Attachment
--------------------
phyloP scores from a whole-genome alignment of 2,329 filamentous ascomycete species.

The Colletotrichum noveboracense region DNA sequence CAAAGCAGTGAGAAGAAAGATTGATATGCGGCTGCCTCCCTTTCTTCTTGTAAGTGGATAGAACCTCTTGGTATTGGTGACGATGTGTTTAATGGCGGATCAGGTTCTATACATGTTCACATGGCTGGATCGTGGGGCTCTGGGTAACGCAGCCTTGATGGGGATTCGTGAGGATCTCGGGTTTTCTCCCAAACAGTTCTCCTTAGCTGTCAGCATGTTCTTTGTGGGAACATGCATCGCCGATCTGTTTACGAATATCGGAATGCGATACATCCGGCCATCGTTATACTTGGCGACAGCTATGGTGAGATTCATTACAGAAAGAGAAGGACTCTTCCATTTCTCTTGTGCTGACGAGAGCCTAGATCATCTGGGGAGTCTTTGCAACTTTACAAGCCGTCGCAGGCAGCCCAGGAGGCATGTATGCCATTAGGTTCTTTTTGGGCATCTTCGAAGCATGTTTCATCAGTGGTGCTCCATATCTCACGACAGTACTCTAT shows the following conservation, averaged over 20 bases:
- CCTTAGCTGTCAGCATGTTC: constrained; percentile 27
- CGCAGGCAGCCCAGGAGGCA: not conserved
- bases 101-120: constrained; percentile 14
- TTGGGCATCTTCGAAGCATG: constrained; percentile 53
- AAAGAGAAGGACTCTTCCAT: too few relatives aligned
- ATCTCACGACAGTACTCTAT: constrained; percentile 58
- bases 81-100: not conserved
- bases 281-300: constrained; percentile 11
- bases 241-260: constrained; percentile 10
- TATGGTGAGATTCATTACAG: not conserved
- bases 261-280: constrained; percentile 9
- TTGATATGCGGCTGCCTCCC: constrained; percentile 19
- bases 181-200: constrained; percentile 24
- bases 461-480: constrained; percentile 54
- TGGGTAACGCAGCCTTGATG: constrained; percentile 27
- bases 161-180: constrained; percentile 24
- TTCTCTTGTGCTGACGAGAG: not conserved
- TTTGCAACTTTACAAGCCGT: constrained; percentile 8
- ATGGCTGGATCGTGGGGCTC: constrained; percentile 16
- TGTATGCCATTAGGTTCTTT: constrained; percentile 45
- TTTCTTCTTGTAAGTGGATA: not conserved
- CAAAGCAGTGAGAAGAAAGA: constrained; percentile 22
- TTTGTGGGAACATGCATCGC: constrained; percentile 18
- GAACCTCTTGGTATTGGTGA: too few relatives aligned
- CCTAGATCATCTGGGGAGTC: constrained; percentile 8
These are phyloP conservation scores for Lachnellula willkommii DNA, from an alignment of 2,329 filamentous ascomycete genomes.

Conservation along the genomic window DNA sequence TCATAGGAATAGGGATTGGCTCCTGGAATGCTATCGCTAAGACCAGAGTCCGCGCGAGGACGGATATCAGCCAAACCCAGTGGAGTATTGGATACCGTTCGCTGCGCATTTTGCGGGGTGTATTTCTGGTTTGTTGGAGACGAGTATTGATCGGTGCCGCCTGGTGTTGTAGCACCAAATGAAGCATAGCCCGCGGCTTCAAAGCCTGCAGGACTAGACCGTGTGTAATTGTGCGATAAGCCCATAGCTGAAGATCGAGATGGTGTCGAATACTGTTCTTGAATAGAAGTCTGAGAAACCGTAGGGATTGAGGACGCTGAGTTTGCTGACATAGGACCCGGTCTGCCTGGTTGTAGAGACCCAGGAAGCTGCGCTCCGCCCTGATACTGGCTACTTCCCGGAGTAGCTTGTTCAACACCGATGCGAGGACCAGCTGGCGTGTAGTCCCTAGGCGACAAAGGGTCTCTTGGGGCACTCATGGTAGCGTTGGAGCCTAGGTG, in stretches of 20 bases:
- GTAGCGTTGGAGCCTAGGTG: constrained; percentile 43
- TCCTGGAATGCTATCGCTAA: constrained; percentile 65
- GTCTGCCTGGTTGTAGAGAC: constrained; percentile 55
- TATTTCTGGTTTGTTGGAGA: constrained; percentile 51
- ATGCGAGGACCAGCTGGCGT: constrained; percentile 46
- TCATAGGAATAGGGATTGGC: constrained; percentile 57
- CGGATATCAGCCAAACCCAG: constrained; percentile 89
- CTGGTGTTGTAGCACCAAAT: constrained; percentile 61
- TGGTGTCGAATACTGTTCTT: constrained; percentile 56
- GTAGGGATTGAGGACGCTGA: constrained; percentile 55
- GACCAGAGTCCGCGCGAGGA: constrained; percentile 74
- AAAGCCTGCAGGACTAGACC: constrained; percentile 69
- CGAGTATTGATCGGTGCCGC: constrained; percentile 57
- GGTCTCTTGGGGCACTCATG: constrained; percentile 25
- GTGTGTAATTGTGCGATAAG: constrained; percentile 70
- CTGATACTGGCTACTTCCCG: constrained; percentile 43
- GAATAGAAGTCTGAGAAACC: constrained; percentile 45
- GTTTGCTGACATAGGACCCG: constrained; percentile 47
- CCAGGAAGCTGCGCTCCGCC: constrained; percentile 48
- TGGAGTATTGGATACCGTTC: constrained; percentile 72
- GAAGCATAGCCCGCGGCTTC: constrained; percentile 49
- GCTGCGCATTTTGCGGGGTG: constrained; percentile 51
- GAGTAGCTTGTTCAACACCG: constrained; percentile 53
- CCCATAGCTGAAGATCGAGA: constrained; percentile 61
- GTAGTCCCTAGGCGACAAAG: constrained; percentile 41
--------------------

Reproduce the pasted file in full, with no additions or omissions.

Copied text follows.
phyloP scores from a whole-genome alignment of 2,329 filamentous ascomycete species.

The Colletotrichum noveboracense region DNA sequence CAAAGCAGTGAGAAGAAAGATTGATATGCGGCTGCCTCCCTTTCTTCTTGTAAGTGGATAGAACCTCTTGGTATTGGTGACGATGTGTTTAATGGCGGATCAGGTTCTATACATGTTCACATGGCTGGATCGTGGGGCTCTGGGTAACGCAGCCTTGATGGGGATTCGTGAGGATCTCGGGTTTTCTCCCAAACAGTTCTCCTTAGCTGTCAGCATGTTCTTTGTGGGAACATGCATCGCCGATCTGTTTACGAATATCGGAATGCGATACATCCGGCCATCGTTATACTTGGCGACAGCTATGGTGAGATTCATTACAGAAAGAGAAGGACTCTTCCATTTCTCTTGTGCTGACGAGAGCCTAGATCATCTGGGGAGTCTTTGCAACTTTACAAGCCGTCGCAGGCAGCCCAGGAGGCATGTATGCCATTAGGTTCTTTTTGGGCATCTTCGAAGCATGTTTCATCAGTGGTGCTCCATATCTCACGACAGTACTCTAT shows the following conservation, averaged over 20 bases:
- CCTTAGCTGTCAGCATGTTC: constrained; percentile 27
- CGCAGGCAGCCCAGGAGGCA: not conserved
- bases 101-120: constrained; percentile 14
- TTGGGCATCTTCGAAGCATG: constrained; percentile 53
- AAAGAGAAGGACTCTTCCAT: too few relatives aligned
- ATCTCACGACAGTACTCTAT: constrained; percentile 58
- bases 81-100: not conserved
- bases 281-300: constrained; percentile 11
- bases 241-260: constrained; percentile 10
- TATGGTGAGATTCATTACAG: not conserved
- bases 261-280: constrained; percentile 9
- TTGATATGCGGCTGCCTCCC: constrained; percentile 19
- bases 181-200: constrained; percentile 24
- bases 461-480: constrained; percentile 54
- TGGGTAACGCAGCCTTGATG: constrained; percentile 27
- bases 161-180: constrained; percentile 24
- TTCTCTTGTGCTGACGAGAG: not conserved
- TTTGCAACTTTACAAGCCGT: constrained; percentile 8
- ATGGCTGGATCGTGGGGCTC: constrained; percentile 16
- TGTATGCCATTAGGTTCTTT: constrained; percentile 45
- TTTCTTCTTGTAAGTGGATA: not conserved
- CAAAGCAGTGAGAAGAAAGA: constrained; percentile 22
- TTTGTGGGAACATGCATCGC: constrained; percentile 18
- GAACCTCTTGGTATTGGTGA: too few relatives aligned
- CCTAGATCATCTGGGGAGTC: constrained; percentile 8
These are phyloP conservation scores for Lachnellula willkommii DNA, from an alignment of 2,329 filamentous ascomycete genomes.

Conservation along the genomic window DNA sequence TCATAGGAATAGGGATTGGCTCCTGGAATGCTATCGCTAAGACCAGAGTCCGCGCGAGGACGGATATCAGCCAAACCCAGTGGAGTATTGGATACCGTTCGCTGCGCATTTTGCGGGGTGTATTTCTGGTTTGTTGGAGACGAGTATTGATCGGTGCCGCCTGGTGTTGTAGCACCAAATGAAGCATAGCCCGCGGCTTCAAAGCCTGCAGGACTAGACCGTGTGTAATTGTGCGATAAGCCCATAGCTGAAGATCGAGATGGTGTCGAATACTGTTCTTGAATAGAAGTCTGAGAAACCGTAGGGATTGAGGACGCTGAGTTTGCTGACATAGGACCCGGTCTGCCTGGTTGTAGAGACCCAGGAAGCTGCGCTCCGCCCTGATACTGGCTACTTCCCGGAGTAGCTTGTTCAACACCGATGCGAGGACCAGCTGGCGTGTAGTCCCTAGGCGACAAAGGGTCTCTTGGGGCACTCATGGTAGCGTTGGAGCCTAGGTG, in stretches of 20 bases:
- GTAGCGTTGGAGCCTAGGTG: constrained; percentile 43
- TCCTGGAATGCTATCGCTAA: constrained; percentile 65
- GTCTGCCTGGTTGTAGAGAC: constrained; percentile 55
- TATTTCTGGTTTGTTGGAGA: constrained; percentile 51
- ATGCGAGGACCAGCTGGCGT: constrained; percentile 46
- TCATAGGAATAGGGATTGGC: constrained; percentile 57
- CGGATATCAGCCAAACCCAG: constrained; percentile 89
- CTGGTGTTGTAGCACCAAAT: constrained; percentile 61
- TGGTGTCGAATACTGTTCTT: constrained; percentile 56
- GTAGGGATTGAGGACGCTGA: constrained; percentile 55
- GACCAGAGTCCGCGCGAGGA: constrained; percentile 74
- AAAGCCTGCAGGACTAGACC: constrained; percentile 69
- CGAGTATTGATCGGTGCCGC: constrained; percentile 57
- GGTCTCTTGGGGCACTCATG: constrained; percentile 25
- GTGTGTAATTGTGCGATAAG: constrained; percentile 70
- CTGATACTGGCTACTTCCCG: constrained; percentile 43
- GAATAGAAGTCTGAGAAACC: constrained; percentile 45
- GTTTGCTGACATAGGACCCG: constrained; percentile 47
- CCAGGAAGCTGCGCTCCGCC: constrained; percentile 48
- TGGAGTATTGGATACCGTTC: constrained; percentile 72
- GAAGCATAGCCCGCGGCTTC: constrained; percentile 49
- GCTGCGCATTTTGCGGGGTG: constrained; percentile 51
- GAGTAGCTTGTTCAACACCG: constrained; percentile 53
- CCCATAGCTGAAGATCGAGA: constrained; percentile 61
- GTAGTCCCTAGGCGACAAAG: constrained; percentile 41